Tikis at the Mortuary (or, ‘On Unexpected Assets’)

Happened to drive by the Forest Lawn Memorial Park in Glendale yesterday night, where I passed a billboard advertising their latest museum exhibit featuring both traditional and contemporary Polynesian artifacts.

Yes, the funeral home that pioneered the concept of open expanses over crowded headstones (and inters Walt Disney among many other late celebs) has led the way once again.  Into art and education.  The folks at Forest Lawn decided they weren’t just a place for the ending of life, they were in the business of celebrating life.  And, thanks to an eccentric founder, they had a massive art collection on hand.  Put the two together and you have an opportunity to extend a relationship with people into a positive realm and create entirely new occasions for visiting the cemetery memorial park life-celebration place.  More power to them.

This is similar to the story of Arm & Hammer, who had the epiphany that they were in the odor removal business, not the boring baking ingredient trade.   They now make everything from deodorant to vacuum bags to cat litter.

Meta-brand green is having some of the same revelations.  It’s not just about saving trees and polar bears anymore.  It’s about saving money, solving security, creating jobs, etc.  The key to making these extensions stick is finding the unexpected assets already inside the soul of the brand, and reintroducing them to people in an entirely new way.  And not just traditional capital assets like solar panels or ground-source heat pumps — this is a matter of core values.  Long before I’m going to show up at your mortuary museum or consider your all-electric alternative vehicle, I’m going to need to see you differently than I did before; to see your values enhancing the image I see in myself.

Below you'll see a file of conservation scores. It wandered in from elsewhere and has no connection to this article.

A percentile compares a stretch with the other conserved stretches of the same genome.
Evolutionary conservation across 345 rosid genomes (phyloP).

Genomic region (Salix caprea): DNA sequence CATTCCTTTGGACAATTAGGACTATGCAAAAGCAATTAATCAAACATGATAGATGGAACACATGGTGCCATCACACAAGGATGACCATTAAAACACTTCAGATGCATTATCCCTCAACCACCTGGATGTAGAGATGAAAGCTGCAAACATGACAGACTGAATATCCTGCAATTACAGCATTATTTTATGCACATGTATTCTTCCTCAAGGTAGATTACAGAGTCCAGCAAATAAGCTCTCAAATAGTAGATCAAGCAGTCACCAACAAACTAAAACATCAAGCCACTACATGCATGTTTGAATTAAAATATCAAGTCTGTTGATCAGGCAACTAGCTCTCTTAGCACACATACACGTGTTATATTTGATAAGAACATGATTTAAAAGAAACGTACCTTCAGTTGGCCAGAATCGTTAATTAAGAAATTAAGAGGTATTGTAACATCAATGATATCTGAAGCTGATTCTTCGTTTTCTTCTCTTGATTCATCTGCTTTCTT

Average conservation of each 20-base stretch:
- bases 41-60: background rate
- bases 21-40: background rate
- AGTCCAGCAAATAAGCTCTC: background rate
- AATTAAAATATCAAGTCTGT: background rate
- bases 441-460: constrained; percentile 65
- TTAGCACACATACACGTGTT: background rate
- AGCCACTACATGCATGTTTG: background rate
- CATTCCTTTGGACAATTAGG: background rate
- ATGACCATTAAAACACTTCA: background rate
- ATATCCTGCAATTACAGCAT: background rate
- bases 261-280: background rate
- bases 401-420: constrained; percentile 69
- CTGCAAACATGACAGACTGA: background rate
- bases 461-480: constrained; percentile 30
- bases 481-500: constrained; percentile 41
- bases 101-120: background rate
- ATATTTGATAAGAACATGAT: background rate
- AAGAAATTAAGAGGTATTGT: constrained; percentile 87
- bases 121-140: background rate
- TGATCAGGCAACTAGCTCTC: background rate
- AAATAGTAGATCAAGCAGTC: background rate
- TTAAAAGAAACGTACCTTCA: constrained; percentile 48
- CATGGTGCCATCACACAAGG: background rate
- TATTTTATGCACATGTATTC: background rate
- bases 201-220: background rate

Those assets are far cheaper than wind turbines, but a lot harder to construct.

© Ryan Cunningham 2008

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thoughts at the collision of business, brand and creativity

I'm Ryan Cunningham. I help companies and culture play nice with each other. At CREATURE we call this Brand Strategy, a term that carries a nice halo of reliability and structure. Here, I'm just another guy who thinks about the world and writes it down from time to time.

The result is a pile of knowledge to be used in, and for, the future. Feel free to sift through the heap for useful connections.

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